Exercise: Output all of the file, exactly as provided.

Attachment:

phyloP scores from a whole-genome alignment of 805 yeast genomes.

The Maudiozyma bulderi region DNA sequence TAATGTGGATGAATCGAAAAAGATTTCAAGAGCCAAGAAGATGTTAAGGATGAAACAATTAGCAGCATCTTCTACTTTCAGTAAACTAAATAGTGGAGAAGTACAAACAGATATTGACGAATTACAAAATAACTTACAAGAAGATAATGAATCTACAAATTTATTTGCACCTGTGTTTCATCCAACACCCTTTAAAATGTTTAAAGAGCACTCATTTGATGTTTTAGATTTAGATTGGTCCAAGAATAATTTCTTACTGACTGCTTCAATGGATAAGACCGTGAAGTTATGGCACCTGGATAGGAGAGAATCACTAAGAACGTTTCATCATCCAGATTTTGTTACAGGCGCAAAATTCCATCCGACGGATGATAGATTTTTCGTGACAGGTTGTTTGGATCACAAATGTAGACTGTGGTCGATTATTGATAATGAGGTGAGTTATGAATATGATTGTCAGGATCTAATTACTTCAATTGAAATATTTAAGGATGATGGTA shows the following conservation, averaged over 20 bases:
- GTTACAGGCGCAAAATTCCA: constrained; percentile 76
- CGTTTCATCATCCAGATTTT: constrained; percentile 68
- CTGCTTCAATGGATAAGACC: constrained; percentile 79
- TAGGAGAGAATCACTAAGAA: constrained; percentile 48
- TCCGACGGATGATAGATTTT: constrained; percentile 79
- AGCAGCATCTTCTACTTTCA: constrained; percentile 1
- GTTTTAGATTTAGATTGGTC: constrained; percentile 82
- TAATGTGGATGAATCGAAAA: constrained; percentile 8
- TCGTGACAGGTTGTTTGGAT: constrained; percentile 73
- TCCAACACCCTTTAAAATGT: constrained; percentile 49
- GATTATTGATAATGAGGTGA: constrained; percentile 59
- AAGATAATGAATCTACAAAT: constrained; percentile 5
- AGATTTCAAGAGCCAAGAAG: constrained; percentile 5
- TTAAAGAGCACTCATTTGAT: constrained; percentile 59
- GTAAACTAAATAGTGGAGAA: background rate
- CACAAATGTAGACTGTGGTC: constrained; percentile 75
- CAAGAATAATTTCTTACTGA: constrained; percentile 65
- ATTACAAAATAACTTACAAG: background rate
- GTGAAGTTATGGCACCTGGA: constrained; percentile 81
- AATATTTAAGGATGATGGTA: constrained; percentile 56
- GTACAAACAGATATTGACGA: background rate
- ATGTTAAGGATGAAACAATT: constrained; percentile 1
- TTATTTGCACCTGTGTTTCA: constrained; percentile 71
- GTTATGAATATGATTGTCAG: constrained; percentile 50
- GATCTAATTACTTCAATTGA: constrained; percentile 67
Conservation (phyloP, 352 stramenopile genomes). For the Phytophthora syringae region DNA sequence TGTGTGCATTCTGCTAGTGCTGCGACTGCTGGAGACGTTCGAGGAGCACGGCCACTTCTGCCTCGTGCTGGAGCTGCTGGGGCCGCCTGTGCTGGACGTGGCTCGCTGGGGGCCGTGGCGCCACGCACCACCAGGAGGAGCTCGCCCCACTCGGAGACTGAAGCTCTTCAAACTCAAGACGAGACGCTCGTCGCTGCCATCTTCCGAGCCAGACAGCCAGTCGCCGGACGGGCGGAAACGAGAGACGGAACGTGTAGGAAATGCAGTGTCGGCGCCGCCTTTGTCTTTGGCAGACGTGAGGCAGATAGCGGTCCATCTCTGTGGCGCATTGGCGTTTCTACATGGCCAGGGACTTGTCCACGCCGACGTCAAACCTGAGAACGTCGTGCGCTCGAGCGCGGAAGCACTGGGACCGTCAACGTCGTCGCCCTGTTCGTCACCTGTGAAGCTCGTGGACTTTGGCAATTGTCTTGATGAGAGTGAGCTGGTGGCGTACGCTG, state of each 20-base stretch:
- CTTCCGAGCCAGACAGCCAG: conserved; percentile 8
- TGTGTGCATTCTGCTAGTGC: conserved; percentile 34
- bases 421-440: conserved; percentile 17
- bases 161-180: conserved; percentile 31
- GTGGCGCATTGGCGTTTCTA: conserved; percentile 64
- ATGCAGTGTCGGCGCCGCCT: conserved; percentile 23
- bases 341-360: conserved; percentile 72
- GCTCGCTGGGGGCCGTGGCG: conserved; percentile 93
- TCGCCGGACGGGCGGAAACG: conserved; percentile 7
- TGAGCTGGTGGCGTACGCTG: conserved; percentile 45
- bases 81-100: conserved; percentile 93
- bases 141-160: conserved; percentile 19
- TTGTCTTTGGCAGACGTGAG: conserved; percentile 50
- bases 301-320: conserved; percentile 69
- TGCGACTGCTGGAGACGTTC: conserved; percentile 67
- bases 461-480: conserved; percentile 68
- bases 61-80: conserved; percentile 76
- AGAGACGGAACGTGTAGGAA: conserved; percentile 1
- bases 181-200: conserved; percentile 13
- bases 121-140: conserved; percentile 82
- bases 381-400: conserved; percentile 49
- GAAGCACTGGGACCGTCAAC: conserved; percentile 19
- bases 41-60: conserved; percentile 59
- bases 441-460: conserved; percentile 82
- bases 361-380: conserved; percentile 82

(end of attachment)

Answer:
phyloP scores from a whole-genome alignment of 805 yeast genomes.

The Maudiozyma bulderi region DNA sequence TAATGTGGATGAATCGAAAAAGATTTCAAGAGCCAAGAAGATGTTAAGGATGAAACAATTAGCAGCATCTTCTACTTTCAGTAAACTAAATAGTGGAGAAGTACAAACAGATATTGACGAATTACAAAATAACTTACAAGAAGATAATGAATCTACAAATTTATTTGCACCTGTGTTTCATCCAACACCCTTTAAAATGTTTAAAGAGCACTCATTTGATGTTTTAGATTTAGATTGGTCCAAGAATAATTTCTTACTGACTGCTTCAATGGATAAGACCGTGAAGTTATGGCACCTGGATAGGAGAGAATCACTAAGAACGTTTCATCATCCAGATTTTGTTACAGGCGCAAAATTCCATCCGACGGATGATAGATTTTTCGTGACAGGTTGTTTGGATCACAAATGTAGACTGTGGTCGATTATTGATAATGAGGTGAGTTATGAATATGATTGTCAGGATCTAATTACTTCAATTGAAATATTTAAGGATGATGGTA shows the following conservation, averaged over 20 bases:
- GTTACAGGCGCAAAATTCCA: constrained; percentile 76
- CGTTTCATCATCCAGATTTT: constrained; percentile 68
- CTGCTTCAATGGATAAGACC: constrained; percentile 79
- TAGGAGAGAATCACTAAGAA: constrained; percentile 48
- TCCGACGGATGATAGATTTT: constrained; percentile 79
- AGCAGCATCTTCTACTTTCA: constrained; percentile 1
- GTTTTAGATTTAGATTGGTC: constrained; percentile 82
- TAATGTGGATGAATCGAAAA: constrained; percentile 8
- TCGTGACAGGTTGTTTGGAT: constrained; percentile 73
- TCCAACACCCTTTAAAATGT: constrained; percentile 49
- GATTATTGATAATGAGGTGA: constrained; percentile 59
- AAGATAATGAATCTACAAAT: constrained; percentile 5
- AGATTTCAAGAGCCAAGAAG: constrained; percentile 5
- TTAAAGAGCACTCATTTGAT: constrained; percentile 59
- GTAAACTAAATAGTGGAGAA: background rate
- CACAAATGTAGACTGTGGTC: constrained; percentile 75
- CAAGAATAATTTCTTACTGA: constrained; percentile 65
- ATTACAAAATAACTTACAAG: background rate
- GTGAAGTTATGGCACCTGGA: constrained; percentile 81
- AATATTTAAGGATGATGGTA: constrained; percentile 56
- GTACAAACAGATATTGACGA: background rate
- ATGTTAAGGATGAAACAATT: constrained; percentile 1
- TTATTTGCACCTGTGTTTCA: constrained; percentile 71
- GTTATGAATATGATTGTCAG: constrained; percentile 50
- GATCTAATTACTTCAATTGA: constrained; percentile 67
Conservation (phyloP, 352 stramenopile genomes). For the Phytophthora syringae region DNA sequence TGTGTGCATTCTGCTAGTGCTGCGACTGCTGGAGACGTTCGAGGAGCACGGCCACTTCTGCCTCGTGCTGGAGCTGCTGGGGCCGCCTGTGCTGGACGTGGCTCGCTGGGGGCCGTGGCGCCACGCACCACCAGGAGGAGCTCGCCCCACTCGGAGACTGAAGCTCTTCAAACTCAAGACGAGACGCTCGTCGCTGCCATCTTCCGAGCCAGACAGCCAGTCGCCGGACGGGCGGAAACGAGAGACGGAACGTGTAGGAAATGCAGTGTCGGCGCCGCCTTTGTCTTTGGCAGACGTGAGGCAGATAGCGGTCCATCTCTGTGGCGCATTGGCGTTTCTACATGGCCAGGGACTTGTCCACGCCGACGTCAAACCTGAGAACGTCGTGCGCTCGAGCGCGGAAGCACTGGGACCGTCAACGTCGTCGCCCTGTTCGTCACCTGTGAAGCTCGTGGACTTTGGCAATTGTCTTGATGAGAGTGAGCTGGTGGCGTACGCTG, state of each 20-base stretch:
- CTTCCGAGCCAGACAGCCAG: conserved; percentile 8
- TGTGTGCATTCTGCTAGTGC: conserved; percentile 34
- bases 421-440: conserved; percentile 17
- bases 161-180: conserved; percentile 31
- GTGGCGCATTGGCGTTTCTA: conserved; percentile 64
- ATGCAGTGTCGGCGCCGCCT: conserved; percentile 23
- bases 341-360: conserved; percentile 72
- GCTCGCTGGGGGCCGTGGCG: conserved; percentile 93
- TCGCCGGACGGGCGGAAACG: conserved; percentile 7
- TGAGCTGGTGGCGTACGCTG: conserved; percentile 45
- bases 81-100: conserved; percentile 93
- bases 141-160: conserved; percentile 19
- TTGTCTTTGGCAGACGTGAG: conserved; percentile 50
- bases 301-320: conserved; percentile 69
- TGCGACTGCTGGAGACGTTC: conserved; percentile 67
- bases 461-480: conserved; percentile 68
- bases 61-80: conserved; percentile 76
- AGAGACGGAACGTGTAGGAA: conserved; percentile 1
- bases 181-200: conserved; percentile 13
- bases 121-140: conserved; percentile 82
- bases 381-400: conserved; percentile 49
- GAAGCACTGGGACCGTCAAC: conserved; percentile 19
- bases 41-60: conserved; percentile 59
- bases 441-460: conserved; percentile 82
- bases 361-380: conserved; percentile 82